The old movie line says that there’s no crying in baseball.
There’s no nepotism in baseball, either.
Chad Tracy knew last season that he’d have to post the best numbers of his already significantly good minor league career if he was going to be called up from Class AAA Colorado Springs to the big league club in Colorado.
The manager of the Rockies at the time was his father, Jim.
“I was told (by the organization) from the very beginning that whatever I had in my head that I thought I needed to do to get to the big leagues, that I was probably going to have to do more,” Chad Tracy said. “But I knew that going in. You don’t want people wondering why this is happening. I knew I’d have to excel in order to have an opportunity, and obviously that didn’t work out.”
Tracy is playing this season with the Omaha Storm Chasers, who return to Werner Park for a four-game series with Memphis that starts Saturday night at 7:05.
Tracy, who had 26 homers and 107 RBIs for Class AA Frisco in 2009 and had a 28-homer, 109-RBI season for Class AAA Round Rock in 2011, got off to a miserable start in 2012 and never got that big league call-up.
Though he rallied to finish with a .269 average and drove in 82 runs, the home run power never came — he finished with 12.
“It was frustrating,” Tracy said. “But when you look at where I was at the end of the first half — it was terrible, I was really struggling (hitting .205 in late May and with just 16 RBIs), and then you look at where I ended up … I was proud of that.
“I was able to put up respectable numbers and have a respectable season. But then you kick yourself and ask, ‘What if I wouldn’t have been hitting .200 in June? What could it have been like?’”
Tracy had come to the Rockies organization in a trade with Texas, the organization that selected him in the third round of the 2006 draft out of Pepperdine.
During big league spring training, he got to play for his father.
“It was fun,” Tracy said. “It was different. There was an awkwardness to it at first, but after about a week I got comfortable having him around, and the guys there were great, too. They welcomed me. Nobody made a big deal about it.”
And no, Tracy said, there weren’t any disgruntled Colorado Springs players complaining about the big league club’s manager once the season started.
Jim Tracy, who has also managed the Dodgers and Pirates and served as a big league hitting coach, is sitting out this season.
That has given him a chance to see his son play a four-game series in Colorado Springs — Jim still lives in Denver — and plans are in the works for him to see another four-game series, too.
“I’d be hard-pressed to think of a year where he’s seen eight games,” Tracy said. “I can think of a couple where he saw one.”
One of Chad’s brothers, Mark, is a Chicago White Sox minor leaguer, who also gets to play in front of his dad a little more often this summer. That didn’t happen much while the kids were growing up in Florida.
But don’t feel bad for them, Chad said while smiling.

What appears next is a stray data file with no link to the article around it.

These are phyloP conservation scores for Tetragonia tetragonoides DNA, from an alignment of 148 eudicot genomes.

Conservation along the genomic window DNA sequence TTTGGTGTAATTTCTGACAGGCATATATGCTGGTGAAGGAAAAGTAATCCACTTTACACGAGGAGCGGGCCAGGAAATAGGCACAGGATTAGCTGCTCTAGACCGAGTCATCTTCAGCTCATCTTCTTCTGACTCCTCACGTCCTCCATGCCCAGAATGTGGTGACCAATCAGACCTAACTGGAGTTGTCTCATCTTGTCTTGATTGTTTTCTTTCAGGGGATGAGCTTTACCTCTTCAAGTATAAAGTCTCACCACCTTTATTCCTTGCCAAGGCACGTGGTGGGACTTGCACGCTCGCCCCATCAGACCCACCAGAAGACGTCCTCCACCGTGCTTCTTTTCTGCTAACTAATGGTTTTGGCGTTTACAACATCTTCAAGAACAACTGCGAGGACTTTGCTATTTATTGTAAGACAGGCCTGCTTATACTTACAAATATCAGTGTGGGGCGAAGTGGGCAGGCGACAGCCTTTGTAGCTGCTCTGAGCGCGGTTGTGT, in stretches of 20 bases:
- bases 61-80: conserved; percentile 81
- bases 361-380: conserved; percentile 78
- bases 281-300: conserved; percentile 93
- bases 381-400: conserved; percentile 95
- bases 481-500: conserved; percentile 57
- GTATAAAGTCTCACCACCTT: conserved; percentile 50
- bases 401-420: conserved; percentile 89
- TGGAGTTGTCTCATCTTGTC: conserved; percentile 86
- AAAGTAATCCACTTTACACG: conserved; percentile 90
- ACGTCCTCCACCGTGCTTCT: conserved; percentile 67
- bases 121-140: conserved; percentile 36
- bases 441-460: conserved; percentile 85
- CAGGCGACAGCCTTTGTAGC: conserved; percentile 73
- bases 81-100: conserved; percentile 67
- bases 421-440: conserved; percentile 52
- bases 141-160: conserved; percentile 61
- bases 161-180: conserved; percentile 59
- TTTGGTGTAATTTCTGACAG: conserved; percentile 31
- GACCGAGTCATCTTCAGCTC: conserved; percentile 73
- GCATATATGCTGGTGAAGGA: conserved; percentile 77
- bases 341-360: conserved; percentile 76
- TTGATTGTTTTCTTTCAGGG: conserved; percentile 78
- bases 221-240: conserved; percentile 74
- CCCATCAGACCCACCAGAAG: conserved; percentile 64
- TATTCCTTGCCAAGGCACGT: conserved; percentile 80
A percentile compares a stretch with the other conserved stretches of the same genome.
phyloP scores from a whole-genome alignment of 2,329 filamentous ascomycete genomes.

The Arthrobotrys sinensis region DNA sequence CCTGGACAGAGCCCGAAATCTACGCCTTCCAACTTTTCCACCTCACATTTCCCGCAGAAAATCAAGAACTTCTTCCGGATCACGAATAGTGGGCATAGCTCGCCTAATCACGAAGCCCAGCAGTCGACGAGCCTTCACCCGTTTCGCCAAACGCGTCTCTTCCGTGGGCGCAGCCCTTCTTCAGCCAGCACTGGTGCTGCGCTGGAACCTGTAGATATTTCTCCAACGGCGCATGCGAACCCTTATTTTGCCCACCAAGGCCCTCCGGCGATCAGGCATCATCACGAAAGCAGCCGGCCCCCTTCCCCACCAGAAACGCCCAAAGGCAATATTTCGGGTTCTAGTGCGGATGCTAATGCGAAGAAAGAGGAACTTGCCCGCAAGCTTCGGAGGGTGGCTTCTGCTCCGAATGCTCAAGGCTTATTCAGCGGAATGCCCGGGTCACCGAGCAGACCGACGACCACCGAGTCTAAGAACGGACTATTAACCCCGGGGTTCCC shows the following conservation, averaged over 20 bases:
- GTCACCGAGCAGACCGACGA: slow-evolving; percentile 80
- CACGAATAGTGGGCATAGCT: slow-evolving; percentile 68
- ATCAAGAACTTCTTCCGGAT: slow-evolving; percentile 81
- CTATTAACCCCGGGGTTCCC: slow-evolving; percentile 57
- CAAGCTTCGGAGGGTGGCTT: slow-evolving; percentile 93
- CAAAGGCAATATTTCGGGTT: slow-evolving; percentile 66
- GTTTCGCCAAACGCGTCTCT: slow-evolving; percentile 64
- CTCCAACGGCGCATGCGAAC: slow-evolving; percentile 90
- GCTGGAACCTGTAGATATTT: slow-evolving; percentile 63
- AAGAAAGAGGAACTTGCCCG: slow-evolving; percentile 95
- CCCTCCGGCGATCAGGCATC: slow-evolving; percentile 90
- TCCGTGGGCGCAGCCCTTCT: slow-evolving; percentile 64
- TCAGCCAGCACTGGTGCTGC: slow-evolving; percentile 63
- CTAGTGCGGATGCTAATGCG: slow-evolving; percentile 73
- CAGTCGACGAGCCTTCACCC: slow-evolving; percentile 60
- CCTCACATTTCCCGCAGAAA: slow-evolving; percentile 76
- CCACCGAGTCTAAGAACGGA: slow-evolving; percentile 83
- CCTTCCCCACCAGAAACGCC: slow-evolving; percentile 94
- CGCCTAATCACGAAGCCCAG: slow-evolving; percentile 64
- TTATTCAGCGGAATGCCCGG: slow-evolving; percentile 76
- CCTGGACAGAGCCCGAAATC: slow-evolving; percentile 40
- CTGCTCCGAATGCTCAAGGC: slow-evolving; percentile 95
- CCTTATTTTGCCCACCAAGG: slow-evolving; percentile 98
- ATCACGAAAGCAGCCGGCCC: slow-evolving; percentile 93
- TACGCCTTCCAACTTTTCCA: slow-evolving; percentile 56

“He missed out on a lot of Little League games,” Tracy said. “But my brother and I would make all-star teams, and we’d skip that to go up to Canada (where Jim was a Montreal coach) and spend time with him.
“It was a good tradeoff. He didn’t get to see us play, but we got to go hang out in big league parks in the summertime. So … we dealt with it.”
Always a productive minor leaguer, no Pacific Coast League player drove in more runs than the 6-foot-3, 210-pound Tracy the previous two seasons.
“I go into every season thinking my job is to knock runs in,” Tracy said. “A benchmark is to knock in 100, and you feel like you’re doing your job if you do that.”
Omaha manager Mike Jirschele said the right-handed hitter likely had a difficult season last year.
“I’m sure it was tough for him, knowing that he’d probably have to put up huge numbers to get a call,” Jirschele said.
But Tracy, 27, said he didn’t feel any extra pressure to produce last year.
“I played the year like any other year,” he said. “It just didn’t work out.”
Tracy — not to be confused with the Washington Nationals corner infielder with the same name — signed with the Kansas City organization as a minor league free agent in the offseason.
In 29 games this season, he’s hitting .226 with three homers and 14 RBIs, and he’s still in pursuit of his first big league call-up.
“He’s a guy who knows how to play the game,” Jirschele said. “Offense is his strong suit. He puts up good numbers year after year.”
Tracy opened the season on the disabled list with a calf injury, and since being activated April 15 he’s played semi-regularly as Jirschele tries to juggle Xavier Nady, Max Ramirez and Tracy through the first base and designated hitter positions. Nady sometimes plays left field, and Ramirez will occasionally catch.
“To find my name in there more often is great,” Tracy said. “And when it’s in there, you want to produce and show people that this (producing) is what I should be doing.”
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